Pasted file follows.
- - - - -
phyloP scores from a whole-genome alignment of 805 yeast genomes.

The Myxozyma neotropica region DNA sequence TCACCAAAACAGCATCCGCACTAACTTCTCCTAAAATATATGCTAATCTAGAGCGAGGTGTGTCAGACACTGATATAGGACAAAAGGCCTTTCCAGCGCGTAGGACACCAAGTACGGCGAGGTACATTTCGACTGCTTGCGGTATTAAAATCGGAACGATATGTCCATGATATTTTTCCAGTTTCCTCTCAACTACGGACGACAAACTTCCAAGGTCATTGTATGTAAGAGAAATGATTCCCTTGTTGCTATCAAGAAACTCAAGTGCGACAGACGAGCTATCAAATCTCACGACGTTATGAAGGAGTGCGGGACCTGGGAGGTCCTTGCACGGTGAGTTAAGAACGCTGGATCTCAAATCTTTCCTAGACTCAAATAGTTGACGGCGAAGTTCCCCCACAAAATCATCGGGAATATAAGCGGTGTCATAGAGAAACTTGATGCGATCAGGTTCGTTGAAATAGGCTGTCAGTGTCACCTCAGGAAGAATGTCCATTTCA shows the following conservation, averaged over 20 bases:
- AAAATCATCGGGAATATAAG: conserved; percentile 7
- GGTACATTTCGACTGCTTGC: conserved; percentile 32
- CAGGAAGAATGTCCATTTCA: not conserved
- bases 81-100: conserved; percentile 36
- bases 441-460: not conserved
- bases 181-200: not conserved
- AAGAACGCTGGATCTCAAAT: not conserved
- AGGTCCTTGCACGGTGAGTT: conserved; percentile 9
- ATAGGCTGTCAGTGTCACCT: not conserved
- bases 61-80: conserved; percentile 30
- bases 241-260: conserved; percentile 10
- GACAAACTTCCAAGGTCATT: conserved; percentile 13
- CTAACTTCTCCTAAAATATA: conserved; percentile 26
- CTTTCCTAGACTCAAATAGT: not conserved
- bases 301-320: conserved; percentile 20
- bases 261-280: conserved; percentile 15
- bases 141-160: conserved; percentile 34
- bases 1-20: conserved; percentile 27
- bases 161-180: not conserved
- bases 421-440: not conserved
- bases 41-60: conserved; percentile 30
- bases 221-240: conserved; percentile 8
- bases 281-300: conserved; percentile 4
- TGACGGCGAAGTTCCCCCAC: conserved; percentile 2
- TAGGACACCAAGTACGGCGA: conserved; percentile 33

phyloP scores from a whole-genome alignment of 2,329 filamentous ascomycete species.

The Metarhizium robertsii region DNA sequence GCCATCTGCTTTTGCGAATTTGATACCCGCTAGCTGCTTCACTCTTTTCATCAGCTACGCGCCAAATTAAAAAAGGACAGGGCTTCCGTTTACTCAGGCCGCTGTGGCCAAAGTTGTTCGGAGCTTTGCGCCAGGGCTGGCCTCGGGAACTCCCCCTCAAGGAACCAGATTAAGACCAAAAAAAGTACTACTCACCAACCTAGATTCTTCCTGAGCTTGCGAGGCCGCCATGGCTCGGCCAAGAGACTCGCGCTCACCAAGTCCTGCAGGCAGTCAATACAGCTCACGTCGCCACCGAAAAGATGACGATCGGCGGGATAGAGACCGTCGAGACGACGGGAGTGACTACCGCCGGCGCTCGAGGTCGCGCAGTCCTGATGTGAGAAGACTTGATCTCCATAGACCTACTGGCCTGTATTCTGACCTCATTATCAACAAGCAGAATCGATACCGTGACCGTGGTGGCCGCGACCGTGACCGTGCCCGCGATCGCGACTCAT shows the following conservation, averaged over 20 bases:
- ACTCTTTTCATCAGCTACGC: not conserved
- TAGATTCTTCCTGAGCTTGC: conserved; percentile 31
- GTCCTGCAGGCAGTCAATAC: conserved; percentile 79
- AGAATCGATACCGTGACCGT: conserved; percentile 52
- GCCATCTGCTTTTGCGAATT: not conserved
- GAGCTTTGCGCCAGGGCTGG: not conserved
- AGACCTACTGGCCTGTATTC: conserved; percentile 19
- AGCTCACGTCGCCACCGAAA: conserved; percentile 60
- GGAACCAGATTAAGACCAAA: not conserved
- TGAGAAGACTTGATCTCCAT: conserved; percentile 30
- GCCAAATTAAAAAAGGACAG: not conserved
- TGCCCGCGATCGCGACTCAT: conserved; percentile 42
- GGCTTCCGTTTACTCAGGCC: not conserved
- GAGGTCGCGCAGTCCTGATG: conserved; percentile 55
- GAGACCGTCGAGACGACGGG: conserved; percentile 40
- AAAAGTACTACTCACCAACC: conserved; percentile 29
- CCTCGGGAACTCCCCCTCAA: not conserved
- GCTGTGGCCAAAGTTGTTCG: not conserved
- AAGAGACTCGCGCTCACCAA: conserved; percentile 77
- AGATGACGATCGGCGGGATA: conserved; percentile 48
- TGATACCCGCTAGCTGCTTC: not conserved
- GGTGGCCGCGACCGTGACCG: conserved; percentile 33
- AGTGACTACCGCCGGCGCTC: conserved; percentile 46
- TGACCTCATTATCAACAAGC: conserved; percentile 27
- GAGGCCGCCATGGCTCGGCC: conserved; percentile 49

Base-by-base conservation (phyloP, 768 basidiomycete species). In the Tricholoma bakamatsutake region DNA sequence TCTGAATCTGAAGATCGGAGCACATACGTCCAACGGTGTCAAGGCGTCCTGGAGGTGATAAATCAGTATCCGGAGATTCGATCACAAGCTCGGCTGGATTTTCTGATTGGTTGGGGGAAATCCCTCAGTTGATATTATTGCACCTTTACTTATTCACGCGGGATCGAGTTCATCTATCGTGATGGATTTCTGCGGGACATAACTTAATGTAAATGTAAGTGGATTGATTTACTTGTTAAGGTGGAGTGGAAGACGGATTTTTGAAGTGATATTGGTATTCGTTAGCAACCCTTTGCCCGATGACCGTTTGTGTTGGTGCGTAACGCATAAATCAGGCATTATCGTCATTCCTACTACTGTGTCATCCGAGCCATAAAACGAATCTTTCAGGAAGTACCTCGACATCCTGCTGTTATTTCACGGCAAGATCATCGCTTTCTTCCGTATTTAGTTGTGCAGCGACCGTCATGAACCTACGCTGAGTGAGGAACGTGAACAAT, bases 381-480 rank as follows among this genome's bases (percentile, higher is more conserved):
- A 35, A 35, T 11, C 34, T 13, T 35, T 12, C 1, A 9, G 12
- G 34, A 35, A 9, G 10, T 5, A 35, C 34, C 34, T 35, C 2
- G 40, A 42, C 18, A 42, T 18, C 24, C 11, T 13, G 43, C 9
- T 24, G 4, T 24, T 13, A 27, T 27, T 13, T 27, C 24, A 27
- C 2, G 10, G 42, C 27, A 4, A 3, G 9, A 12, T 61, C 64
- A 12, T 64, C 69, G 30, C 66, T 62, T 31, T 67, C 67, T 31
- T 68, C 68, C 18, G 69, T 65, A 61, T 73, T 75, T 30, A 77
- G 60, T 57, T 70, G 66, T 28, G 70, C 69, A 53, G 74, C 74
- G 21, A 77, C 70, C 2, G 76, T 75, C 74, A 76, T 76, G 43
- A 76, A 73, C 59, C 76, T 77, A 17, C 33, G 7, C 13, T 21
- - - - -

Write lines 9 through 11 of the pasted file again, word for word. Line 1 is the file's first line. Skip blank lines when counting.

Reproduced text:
- AAGAACGCTGGATCTCAAAT: not conserved
- AGGTCCTTGCACGGTGAGTT: conserved; percentile 9
- ATAGGCTGTCAGTGTCACCT: not conserved